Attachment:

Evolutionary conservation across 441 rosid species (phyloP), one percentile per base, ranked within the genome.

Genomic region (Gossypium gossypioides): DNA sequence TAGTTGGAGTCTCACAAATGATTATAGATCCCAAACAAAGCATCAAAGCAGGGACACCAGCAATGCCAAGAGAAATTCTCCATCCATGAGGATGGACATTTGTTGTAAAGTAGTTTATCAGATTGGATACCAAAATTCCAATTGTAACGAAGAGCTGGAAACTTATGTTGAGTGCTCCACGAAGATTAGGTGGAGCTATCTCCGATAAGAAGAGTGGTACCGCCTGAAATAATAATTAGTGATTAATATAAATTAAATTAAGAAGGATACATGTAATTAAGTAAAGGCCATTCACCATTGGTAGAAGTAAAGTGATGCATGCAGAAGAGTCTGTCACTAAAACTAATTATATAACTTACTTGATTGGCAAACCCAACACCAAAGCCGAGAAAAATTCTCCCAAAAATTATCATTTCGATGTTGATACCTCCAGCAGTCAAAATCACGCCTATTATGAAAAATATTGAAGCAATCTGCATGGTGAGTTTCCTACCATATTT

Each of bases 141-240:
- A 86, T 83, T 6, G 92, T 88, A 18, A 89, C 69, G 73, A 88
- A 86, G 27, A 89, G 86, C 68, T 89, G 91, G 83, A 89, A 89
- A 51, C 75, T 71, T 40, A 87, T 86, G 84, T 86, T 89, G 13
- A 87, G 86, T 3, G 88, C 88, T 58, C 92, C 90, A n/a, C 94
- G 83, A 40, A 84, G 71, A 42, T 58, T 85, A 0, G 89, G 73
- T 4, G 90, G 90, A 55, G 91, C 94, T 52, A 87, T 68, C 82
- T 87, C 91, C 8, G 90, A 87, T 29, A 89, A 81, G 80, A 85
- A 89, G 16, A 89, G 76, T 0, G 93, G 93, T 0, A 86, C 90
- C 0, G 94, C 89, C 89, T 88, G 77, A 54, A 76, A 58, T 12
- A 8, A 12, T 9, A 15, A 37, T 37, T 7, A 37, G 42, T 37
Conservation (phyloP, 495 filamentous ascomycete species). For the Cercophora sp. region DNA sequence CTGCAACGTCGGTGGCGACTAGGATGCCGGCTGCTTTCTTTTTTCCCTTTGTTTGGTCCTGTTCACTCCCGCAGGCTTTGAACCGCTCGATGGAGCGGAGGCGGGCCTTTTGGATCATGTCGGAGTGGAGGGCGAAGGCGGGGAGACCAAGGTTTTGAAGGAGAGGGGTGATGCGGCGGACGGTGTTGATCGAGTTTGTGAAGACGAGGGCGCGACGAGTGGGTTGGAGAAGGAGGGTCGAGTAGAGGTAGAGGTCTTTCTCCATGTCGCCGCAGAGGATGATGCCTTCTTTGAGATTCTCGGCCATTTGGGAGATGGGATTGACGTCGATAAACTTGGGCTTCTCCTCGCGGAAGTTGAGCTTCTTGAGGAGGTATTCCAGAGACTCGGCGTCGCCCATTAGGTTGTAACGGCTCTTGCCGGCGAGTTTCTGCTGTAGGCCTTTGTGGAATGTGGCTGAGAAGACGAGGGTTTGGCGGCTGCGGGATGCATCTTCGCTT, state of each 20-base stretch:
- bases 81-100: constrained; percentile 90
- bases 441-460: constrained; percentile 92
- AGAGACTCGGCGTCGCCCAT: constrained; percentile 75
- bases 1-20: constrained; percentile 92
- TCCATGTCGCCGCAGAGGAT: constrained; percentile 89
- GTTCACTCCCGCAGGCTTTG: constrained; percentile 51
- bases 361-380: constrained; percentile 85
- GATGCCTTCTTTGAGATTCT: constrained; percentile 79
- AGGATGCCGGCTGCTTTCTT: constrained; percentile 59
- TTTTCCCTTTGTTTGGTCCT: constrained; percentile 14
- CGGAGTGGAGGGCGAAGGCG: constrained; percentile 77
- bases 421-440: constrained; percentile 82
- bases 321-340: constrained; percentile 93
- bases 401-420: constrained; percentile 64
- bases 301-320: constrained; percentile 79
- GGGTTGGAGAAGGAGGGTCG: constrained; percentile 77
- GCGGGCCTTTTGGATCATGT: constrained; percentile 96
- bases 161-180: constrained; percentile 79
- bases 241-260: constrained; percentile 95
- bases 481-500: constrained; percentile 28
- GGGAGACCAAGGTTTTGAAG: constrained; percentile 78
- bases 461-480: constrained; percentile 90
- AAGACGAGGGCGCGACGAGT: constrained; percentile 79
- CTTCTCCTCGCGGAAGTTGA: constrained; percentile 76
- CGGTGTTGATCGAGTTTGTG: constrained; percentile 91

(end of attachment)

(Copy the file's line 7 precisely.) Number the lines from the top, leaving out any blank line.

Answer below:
- A 87, G 86, T 3, G 88, C 88, T 58, C 92, C 90, A n/a, C 94